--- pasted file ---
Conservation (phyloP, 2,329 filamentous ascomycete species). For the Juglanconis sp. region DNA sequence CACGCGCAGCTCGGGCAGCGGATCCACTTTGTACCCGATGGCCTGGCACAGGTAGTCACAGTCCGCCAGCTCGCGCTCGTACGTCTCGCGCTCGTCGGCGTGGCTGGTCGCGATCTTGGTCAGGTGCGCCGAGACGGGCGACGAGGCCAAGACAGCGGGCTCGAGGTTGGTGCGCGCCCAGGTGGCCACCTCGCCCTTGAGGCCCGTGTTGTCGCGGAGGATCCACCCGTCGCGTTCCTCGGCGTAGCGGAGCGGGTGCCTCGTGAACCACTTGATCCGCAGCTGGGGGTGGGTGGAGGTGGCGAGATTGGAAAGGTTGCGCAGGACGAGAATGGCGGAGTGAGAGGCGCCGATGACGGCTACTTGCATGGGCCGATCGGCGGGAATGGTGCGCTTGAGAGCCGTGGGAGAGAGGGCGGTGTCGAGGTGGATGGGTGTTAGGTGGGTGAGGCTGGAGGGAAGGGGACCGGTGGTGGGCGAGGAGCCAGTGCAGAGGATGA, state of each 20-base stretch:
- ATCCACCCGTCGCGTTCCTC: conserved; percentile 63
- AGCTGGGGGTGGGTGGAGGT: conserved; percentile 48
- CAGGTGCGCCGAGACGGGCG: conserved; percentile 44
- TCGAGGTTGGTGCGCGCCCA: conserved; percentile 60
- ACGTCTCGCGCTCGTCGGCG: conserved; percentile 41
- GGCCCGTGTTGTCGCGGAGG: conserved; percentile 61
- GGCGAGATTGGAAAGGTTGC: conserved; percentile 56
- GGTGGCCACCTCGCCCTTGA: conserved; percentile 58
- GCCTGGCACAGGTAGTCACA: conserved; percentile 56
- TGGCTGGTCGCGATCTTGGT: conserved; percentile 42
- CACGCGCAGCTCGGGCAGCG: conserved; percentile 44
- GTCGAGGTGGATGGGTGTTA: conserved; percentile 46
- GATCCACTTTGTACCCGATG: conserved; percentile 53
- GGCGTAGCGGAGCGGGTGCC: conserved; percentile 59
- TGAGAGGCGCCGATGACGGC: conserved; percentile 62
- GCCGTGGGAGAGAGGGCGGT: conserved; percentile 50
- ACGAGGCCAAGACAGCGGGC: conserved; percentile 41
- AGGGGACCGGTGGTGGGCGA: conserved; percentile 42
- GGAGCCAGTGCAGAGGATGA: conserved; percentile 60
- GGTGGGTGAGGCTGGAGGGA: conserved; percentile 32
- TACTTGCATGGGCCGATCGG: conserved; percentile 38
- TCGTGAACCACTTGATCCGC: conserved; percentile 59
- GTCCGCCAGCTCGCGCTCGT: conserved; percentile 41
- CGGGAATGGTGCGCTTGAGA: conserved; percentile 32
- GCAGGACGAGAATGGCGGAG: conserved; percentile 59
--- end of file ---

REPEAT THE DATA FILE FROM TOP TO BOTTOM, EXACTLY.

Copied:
Conservation (phyloP, 2,329 filamentous ascomycete species). For the Juglanconis sp. region DNA sequence CACGCGCAGCTCGGGCAGCGGATCCACTTTGTACCCGATGGCCTGGCACAGGTAGTCACAGTCCGCCAGCTCGCGCTCGTACGTCTCGCGCTCGTCGGCGTGGCTGGTCGCGATCTTGGTCAGGTGCGCCGAGACGGGCGACGAGGCCAAGACAGCGGGCTCGAGGTTGGTGCGCGCCCAGGTGGCCACCTCGCCCTTGAGGCCCGTGTTGTCGCGGAGGATCCACCCGTCGCGTTCCTCGGCGTAGCGGAGCGGGTGCCTCGTGAACCACTTGATCCGCAGCTGGGGGTGGGTGGAGGTGGCGAGATTGGAAAGGTTGCGCAGGACGAGAATGGCGGAGTGAGAGGCGCCGATGACGGCTACTTGCATGGGCCGATCGGCGGGAATGGTGCGCTTGAGAGCCGTGGGAGAGAGGGCGGTGTCGAGGTGGATGGGTGTTAGGTGGGTGAGGCTGGAGGGAAGGGGACCGGTGGTGGGCGAGGAGCCAGTGCAGAGGATGA, state of each 20-base stretch:
- ATCCACCCGTCGCGTTCCTC: conserved; percentile 63
- AGCTGGGGGTGGGTGGAGGT: conserved; percentile 48
- CAGGTGCGCCGAGACGGGCG: conserved; percentile 44
- TCGAGGTTGGTGCGCGCCCA: conserved; percentile 60
- ACGTCTCGCGCTCGTCGGCG: conserved; percentile 41
- GGCCCGTGTTGTCGCGGAGG: conserved; percentile 61
- GGCGAGATTGGAAAGGTTGC: conserved; percentile 56
- GGTGGCCACCTCGCCCTTGA: conserved; percentile 58
- GCCTGGCACAGGTAGTCACA: conserved; percentile 56
- TGGCTGGTCGCGATCTTGGT: conserved; percentile 42
- CACGCGCAGCTCGGGCAGCG: conserved; percentile 44
- GTCGAGGTGGATGGGTGTTA: conserved; percentile 46
- GATCCACTTTGTACCCGATG: conserved; percentile 53
- GGCGTAGCGGAGCGGGTGCC: conserved; percentile 59
- TGAGAGGCGCCGATGACGGC: conserved; percentile 62
- GCCGTGGGAGAGAGGGCGGT: conserved; percentile 50
- ACGAGGCCAAGACAGCGGGC: conserved; percentile 41
- AGGGGACCGGTGGTGGGCGA: conserved; percentile 42
- GGAGCCAGTGCAGAGGATGA: conserved; percentile 60
- GGTGGGTGAGGCTGGAGGGA: conserved; percentile 32
- TACTTGCATGGGCCGATCGG: conserved; percentile 38
- TCGTGAACCACTTGATCCGC: conserved; percentile 59
- GTCCGCCAGCTCGCGCTCGT: conserved; percentile 41
- CGGGAATGGTGCGCTTGAGA: conserved; percentile 32
- GCAGGACGAGAATGGCGGAG: conserved; percentile 59